11.9 Don’t reinvent the wheel

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Framing language around past commitments from other UN conventions, processes, resolutions, CSW Resolutions, BPFA and CEDAW and using already accepted language is, by far, one of the best ways to persuade governments to insert specific language. This takes a lot of work and preparation.  The easiest way to do this is to:

  • tightly define what you are looking at. Get to the root of the issue,
  • examine the BPFA, CEDAW, any other Conventions and Treaties that may be reflected in what is acceptable at ECOSOC,
  • examine past CSW Resolutions on the thematic area of the issue,
  • pick up the language already agreed in the above documents, and make a brief explanation as to why this language should be there.
Issue Suggested language Where in document it should be inserted UN Reference Justification
BPFA G (a)CEDAWOther CSW and UN Resolutions

Table 6.Possible framework for language justification.

Finding past Resolutions and other UN documents can be challenging. Past CSW Resolutions can be found on the CSW website under the Commission Session. Some other documents may be more challenging to find. In Australia we have a wonderful network of organisations who work regularly with UN processes and documentation, and many experienced individuals who may be able to assist with where to find specific area documentation. A list of organisations who regularly attend CSW, who have experience in finding UN data, and have agreed to be contacted in regard to CSW can be found in the Resource section of this Guide.

Below are some tips for trying to get your issue reflected in the Agreed Conclusions from CSW:

  • Be prepared to work hard and respond quickly to language requests.
  • Framing language around past commitments from other UN Conventions, processes, Resolutions, CSW Resolutions, BPFA and CEDAW and using already accepted language is one way to persuade governments to insert specific language.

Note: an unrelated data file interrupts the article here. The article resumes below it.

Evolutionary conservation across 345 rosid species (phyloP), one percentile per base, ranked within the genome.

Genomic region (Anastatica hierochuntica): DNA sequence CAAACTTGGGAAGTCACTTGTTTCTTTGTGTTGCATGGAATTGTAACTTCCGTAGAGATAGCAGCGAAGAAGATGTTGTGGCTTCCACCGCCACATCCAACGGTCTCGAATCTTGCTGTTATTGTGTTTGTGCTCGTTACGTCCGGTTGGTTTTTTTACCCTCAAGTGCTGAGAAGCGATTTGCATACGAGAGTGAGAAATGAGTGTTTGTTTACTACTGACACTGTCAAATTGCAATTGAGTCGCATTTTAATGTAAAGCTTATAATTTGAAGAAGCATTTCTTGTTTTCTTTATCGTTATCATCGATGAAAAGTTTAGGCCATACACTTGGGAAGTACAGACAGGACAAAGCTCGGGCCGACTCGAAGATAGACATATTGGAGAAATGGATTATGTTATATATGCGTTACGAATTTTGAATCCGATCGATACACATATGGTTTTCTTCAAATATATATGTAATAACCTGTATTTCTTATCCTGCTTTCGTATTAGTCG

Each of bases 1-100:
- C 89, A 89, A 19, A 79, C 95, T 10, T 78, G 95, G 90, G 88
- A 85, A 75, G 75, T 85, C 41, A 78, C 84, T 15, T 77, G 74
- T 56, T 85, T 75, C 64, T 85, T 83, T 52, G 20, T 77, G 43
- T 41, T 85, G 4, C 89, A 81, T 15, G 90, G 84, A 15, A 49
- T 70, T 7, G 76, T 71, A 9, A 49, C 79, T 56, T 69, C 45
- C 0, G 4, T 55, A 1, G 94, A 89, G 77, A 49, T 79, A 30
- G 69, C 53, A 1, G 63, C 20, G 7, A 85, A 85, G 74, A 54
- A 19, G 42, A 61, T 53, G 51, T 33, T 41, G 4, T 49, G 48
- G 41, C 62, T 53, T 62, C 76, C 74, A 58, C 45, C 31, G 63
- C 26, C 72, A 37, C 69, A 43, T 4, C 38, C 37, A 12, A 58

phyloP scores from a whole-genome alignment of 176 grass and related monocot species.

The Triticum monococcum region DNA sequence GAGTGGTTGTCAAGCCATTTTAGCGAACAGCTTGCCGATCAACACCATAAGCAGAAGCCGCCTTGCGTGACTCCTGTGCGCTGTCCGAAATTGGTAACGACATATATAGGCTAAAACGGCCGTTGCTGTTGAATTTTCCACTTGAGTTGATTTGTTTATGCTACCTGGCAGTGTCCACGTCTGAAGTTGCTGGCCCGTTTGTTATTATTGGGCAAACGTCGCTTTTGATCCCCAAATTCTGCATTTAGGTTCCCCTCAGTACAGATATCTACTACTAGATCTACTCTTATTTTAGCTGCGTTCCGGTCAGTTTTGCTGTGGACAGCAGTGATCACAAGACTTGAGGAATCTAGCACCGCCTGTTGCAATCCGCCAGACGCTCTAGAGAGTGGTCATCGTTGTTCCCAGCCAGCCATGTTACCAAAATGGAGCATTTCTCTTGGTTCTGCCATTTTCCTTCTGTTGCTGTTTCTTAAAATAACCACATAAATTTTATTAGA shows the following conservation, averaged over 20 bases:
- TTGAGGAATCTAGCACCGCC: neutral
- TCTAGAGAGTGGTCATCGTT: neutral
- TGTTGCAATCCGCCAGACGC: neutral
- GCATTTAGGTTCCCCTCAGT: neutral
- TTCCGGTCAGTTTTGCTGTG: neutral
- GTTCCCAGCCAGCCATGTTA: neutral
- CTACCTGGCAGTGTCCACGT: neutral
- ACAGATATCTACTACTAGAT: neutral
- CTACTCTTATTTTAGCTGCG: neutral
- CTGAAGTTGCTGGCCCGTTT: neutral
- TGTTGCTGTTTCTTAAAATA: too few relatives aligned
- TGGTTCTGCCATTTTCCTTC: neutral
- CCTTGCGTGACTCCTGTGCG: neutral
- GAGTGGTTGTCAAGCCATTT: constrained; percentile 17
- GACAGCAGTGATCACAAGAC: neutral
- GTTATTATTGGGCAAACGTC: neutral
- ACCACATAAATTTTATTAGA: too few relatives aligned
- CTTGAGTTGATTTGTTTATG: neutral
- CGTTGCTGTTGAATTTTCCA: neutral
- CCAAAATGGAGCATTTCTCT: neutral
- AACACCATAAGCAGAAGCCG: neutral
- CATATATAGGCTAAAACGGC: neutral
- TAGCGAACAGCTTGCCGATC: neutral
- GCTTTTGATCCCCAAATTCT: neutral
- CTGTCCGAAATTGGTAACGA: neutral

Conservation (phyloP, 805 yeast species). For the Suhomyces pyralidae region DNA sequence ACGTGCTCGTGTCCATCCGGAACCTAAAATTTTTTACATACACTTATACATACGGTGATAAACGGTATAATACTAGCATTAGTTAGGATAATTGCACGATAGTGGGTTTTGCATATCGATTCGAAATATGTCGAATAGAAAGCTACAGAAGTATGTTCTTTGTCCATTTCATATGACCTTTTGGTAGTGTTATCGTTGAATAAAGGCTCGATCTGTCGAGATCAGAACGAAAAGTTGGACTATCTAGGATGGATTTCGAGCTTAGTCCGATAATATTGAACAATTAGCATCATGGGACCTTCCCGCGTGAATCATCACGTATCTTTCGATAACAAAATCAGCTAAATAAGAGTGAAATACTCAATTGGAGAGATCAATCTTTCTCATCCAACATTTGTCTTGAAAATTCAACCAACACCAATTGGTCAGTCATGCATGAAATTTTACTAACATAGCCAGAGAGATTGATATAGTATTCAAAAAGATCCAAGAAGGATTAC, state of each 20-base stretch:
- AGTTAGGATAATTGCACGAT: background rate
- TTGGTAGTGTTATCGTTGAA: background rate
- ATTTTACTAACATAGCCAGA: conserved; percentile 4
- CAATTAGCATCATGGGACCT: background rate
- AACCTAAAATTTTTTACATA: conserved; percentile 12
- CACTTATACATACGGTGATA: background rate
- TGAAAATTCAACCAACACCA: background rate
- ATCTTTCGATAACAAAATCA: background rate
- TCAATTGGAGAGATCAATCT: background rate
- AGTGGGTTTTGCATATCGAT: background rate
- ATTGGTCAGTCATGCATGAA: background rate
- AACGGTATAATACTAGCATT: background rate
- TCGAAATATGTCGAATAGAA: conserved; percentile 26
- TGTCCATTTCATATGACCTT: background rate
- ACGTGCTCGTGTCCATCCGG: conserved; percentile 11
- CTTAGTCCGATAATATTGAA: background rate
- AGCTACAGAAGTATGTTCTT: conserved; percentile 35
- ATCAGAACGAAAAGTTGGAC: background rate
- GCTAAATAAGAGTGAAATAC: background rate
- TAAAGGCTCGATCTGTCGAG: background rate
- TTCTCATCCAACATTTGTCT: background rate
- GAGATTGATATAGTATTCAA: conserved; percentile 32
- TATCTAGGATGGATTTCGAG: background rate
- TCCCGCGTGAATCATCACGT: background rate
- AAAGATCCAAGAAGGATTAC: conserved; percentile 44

• Be really clear on the issue: Keep it to one sentence and type that sentence up many times and hand it to each member of the Australian Delegation and any other sympathetic government representatives.
  • Less is Best: Try to keep the suggested language as short as possible. Even one or two words may be acceptable,  given the challenges and pressures to progress any language changes to the document.
  • Be inclusive: Use the Caucuses to work on language. Many people working on one sentence may reap more rewards. If you are there as a large international delegation, still work with the Caucuses to share your position and language for input/support.
  • While talking with the Australian Government Delegates at the CSW a roundtable or pre-departure briefing about the gist of what should be reflected as well as the language is important, ideally you should be engaging with OfW on CSW year-round and not waiting until the last minute.
  • It’s not worth getting stuck on one specific piece of language. As long as the substance of what you want is reflected in the document, you can use that when you come back to Australia to develop concrete actions around the commitment.
  • Have clear questions to raise around your issue to address in High Level Panel meetings and Side Events.

Change occurs slowly at the UN and CSW is no different. Be happy to get one word inserted into the document that you can use to build concrete actions from.